3. Thanks Maria. Although we don't have a lot of butterflies here in Scotland, at least that allows me to study those that we do have in more detail. It is good that most of those that we do have are quite different, so easy to identify. I don't think I could cope in some parts of the world where there are hundreds of different butterflies!!!

  3. The Peacock as usual is a really beautiful butterfly. Its' blue eyes titillate and intimidating at the same time.
    Your third image shows the flower, Buddleia which I was so fascinated. I brought back some stem cuttings from Ireland but it didn't take.

    1. The Peacock is really lovely. They are very common here, so I think we take them for granted. I am sorry to hear that your Buddleia cuttings didn't take. Maybe it is just too hot for them there. Here they take from cuttings really easily in the spring. My sister gave me some cuttings from her bush and last year I put some cuttings of those in a pot and they have all taken. There are also a number of seedlings growing in the pot!!

  4. they are each so lovely
    a couple of them look like ones we have
    i am looking forward to the first butterfly of the year
    and all the ones that follow, it will be a while yet

    1. Hi Tammie Lee, hopefully it won't be too long until I see my first butterfly of the year. March is usually when they start to appear. Interestingly, I have already received a couple of records of Red Admirals being seen here. Normally they don't survive the winter, so maybe a benefit of climate change?

  5. Hello Nick!:) Thanks for your visit. Yes, seeing my first butterfly was a real treat. Nick, I will be posting some captures of a caterpillar next week, which although I have researched I cannot find the ID. I'm hoping that you might recognize it and help me out. It would be very much appreciated. Best Regards.:)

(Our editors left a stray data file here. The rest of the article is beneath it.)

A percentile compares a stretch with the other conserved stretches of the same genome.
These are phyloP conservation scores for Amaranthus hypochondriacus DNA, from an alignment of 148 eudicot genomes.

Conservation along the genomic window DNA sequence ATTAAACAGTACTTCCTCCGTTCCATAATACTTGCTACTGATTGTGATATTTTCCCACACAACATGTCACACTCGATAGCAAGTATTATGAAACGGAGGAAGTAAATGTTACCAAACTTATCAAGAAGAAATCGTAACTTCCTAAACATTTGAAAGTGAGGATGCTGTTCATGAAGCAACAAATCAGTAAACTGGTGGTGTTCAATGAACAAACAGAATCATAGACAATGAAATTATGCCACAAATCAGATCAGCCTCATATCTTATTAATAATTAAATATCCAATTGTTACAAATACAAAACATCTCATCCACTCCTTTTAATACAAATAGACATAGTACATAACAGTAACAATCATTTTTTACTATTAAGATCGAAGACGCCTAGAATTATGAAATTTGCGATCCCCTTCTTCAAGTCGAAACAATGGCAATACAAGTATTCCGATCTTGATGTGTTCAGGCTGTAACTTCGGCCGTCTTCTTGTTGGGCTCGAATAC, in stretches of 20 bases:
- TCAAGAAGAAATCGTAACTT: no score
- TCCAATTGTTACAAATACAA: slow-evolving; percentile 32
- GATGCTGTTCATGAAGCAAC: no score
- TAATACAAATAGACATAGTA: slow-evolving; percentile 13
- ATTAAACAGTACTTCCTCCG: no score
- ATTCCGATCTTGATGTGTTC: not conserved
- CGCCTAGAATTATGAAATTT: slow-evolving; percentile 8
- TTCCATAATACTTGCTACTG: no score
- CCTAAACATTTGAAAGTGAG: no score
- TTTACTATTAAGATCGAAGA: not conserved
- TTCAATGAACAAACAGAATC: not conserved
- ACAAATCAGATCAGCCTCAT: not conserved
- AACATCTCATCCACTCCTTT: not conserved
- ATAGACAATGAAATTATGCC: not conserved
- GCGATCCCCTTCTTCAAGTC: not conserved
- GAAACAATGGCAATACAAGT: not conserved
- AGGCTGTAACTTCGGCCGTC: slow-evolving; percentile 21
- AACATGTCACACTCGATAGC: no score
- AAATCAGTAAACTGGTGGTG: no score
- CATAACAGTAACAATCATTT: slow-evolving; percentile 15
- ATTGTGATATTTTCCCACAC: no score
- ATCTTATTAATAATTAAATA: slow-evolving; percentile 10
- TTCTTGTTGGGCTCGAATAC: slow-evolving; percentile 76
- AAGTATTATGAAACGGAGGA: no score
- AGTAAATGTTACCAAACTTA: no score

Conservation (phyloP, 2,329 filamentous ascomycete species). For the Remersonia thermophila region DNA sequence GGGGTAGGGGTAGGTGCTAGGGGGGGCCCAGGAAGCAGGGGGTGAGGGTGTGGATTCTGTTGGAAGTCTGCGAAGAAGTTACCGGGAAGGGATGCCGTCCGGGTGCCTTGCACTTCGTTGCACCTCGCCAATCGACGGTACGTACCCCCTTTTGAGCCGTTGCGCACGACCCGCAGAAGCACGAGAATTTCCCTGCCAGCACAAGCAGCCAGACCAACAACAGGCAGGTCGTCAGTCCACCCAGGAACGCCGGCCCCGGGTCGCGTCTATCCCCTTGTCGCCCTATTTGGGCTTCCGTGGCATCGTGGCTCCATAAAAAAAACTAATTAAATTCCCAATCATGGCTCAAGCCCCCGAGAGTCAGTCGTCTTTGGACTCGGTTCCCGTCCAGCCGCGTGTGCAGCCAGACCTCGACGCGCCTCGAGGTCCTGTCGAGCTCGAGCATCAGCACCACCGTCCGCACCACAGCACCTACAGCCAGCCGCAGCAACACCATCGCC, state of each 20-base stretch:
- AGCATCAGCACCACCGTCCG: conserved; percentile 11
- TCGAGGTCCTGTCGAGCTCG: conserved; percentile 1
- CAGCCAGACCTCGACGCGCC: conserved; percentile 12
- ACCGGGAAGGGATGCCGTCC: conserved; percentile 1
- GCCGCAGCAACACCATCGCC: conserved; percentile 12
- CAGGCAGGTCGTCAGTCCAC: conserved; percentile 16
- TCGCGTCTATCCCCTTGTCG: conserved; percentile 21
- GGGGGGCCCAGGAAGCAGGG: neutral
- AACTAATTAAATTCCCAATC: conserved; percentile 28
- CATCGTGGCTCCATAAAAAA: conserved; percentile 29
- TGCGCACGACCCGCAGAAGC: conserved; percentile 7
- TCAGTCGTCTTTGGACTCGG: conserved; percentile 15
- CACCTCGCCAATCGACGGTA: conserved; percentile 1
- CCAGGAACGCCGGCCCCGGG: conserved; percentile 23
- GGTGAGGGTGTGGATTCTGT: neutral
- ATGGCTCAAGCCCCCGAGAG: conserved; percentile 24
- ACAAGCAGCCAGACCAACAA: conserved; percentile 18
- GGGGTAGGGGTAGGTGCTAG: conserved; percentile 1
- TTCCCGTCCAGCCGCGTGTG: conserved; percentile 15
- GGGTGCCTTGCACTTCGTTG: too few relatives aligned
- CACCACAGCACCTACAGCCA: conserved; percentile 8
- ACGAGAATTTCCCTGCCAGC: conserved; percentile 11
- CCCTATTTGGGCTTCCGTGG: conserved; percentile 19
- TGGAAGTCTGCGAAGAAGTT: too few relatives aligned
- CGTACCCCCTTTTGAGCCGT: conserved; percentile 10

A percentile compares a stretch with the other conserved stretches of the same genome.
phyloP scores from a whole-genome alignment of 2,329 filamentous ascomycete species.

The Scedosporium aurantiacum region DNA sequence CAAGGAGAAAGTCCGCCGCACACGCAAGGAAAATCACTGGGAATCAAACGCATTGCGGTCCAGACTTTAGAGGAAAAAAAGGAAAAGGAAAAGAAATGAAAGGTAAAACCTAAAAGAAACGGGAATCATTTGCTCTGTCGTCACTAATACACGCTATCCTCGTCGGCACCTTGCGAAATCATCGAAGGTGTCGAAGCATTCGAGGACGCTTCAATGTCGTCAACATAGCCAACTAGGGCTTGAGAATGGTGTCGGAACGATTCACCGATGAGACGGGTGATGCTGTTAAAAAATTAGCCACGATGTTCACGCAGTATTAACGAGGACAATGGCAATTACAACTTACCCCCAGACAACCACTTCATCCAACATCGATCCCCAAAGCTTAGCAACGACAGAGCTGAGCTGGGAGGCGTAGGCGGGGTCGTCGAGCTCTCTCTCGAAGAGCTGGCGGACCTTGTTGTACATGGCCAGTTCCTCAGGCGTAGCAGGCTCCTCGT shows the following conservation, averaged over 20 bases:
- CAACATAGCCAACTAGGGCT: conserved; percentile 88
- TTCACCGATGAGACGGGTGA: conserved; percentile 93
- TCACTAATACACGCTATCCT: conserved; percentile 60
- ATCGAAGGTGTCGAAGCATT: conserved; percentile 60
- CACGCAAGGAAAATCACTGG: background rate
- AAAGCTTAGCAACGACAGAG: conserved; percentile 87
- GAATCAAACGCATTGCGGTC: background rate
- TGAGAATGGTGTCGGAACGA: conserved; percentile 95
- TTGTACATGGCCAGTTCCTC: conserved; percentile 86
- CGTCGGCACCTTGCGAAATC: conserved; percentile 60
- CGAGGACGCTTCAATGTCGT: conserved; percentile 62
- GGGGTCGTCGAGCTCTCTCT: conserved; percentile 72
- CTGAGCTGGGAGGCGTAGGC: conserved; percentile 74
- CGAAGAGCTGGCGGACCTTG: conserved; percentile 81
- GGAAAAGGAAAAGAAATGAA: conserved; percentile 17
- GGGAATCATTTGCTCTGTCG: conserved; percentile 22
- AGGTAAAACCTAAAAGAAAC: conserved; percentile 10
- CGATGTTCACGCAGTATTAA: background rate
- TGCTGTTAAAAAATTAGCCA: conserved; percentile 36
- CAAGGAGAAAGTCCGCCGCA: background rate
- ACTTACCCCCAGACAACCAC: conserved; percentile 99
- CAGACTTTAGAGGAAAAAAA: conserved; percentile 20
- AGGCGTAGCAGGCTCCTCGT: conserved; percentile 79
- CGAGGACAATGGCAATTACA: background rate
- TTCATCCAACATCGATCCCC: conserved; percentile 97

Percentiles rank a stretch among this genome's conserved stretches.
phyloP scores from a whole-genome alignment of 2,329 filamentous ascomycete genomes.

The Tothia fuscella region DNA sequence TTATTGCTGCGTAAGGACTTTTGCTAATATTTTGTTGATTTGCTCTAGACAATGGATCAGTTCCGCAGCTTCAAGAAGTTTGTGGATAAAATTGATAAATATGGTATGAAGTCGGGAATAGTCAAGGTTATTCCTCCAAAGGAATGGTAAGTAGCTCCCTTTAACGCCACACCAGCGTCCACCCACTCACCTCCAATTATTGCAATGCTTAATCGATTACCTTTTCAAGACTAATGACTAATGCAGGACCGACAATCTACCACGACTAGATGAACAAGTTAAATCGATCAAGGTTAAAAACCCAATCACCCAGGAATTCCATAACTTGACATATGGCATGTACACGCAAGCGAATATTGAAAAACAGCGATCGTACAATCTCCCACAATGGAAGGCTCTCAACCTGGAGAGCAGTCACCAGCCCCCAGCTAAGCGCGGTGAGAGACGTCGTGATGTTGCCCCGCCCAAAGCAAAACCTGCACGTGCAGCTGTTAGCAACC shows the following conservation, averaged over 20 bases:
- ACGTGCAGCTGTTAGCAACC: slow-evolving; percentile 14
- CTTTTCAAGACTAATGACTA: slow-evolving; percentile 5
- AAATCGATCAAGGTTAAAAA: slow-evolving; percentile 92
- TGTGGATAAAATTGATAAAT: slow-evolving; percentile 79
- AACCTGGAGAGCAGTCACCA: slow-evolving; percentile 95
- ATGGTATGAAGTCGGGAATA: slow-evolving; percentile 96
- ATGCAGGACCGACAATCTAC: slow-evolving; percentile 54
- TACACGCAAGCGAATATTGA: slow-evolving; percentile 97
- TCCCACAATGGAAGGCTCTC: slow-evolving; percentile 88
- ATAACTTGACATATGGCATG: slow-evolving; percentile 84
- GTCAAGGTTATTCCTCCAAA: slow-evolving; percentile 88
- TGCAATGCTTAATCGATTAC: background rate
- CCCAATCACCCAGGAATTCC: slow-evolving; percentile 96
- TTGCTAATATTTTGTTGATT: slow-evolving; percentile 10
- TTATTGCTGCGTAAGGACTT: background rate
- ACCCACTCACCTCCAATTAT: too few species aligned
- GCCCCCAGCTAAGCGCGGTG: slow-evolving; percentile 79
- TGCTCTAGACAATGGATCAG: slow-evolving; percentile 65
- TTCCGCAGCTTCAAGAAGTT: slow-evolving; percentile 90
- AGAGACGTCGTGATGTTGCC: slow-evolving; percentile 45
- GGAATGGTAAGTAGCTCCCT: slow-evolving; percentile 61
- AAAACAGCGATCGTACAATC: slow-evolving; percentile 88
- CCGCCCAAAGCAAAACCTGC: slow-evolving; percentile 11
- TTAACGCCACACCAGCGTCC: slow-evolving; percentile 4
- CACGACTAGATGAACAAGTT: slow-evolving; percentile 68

1. Hi Sonjia, I will do my best with your caterpillar, although I am not an expert. I do like a challenge, though! We have a period of high pressure forecast, so I am hoping I may see my first butterfly soon!

  6. Good Morning Nick!:) Thank you so much for coming up with the right ID for the colourful caterpillar. You went to a lot of trouble and I really appreciate it. They are fascinating creatures, and often more colourful than the moths themselves. I haven't seen a moth like the one shown in Wikapedia, but if I do, at least I'll now know what it is. Many thanks!:)

    1. It was a pleasure. I like a challenge and I was pleased to be able to solve this one!

  7. Gorgeous photos, Nick!
    The Orange tip on the cardamine flowers is especially beautiful, it is one of my favorite butterflies!
    Let's hope 2016 will be glorious season for them!
    Sorry I missed this post.
    Your info is very interesting since I observed the same kind of weather down here in the France.
    Best wishes and enjoy the day :)

    1. Thanks Noushka. I hadn't realised that the poor weather reached France, too! Yes, let's hope for a better 2016!

  8. Hello Nick!:) I just came over to wish you and your family a Happy Easter.:)

    1. Hello Sonjia, Thank you. We have been away for a couple of days, so out of contact with the internet! I hope you and your family had a good Easter.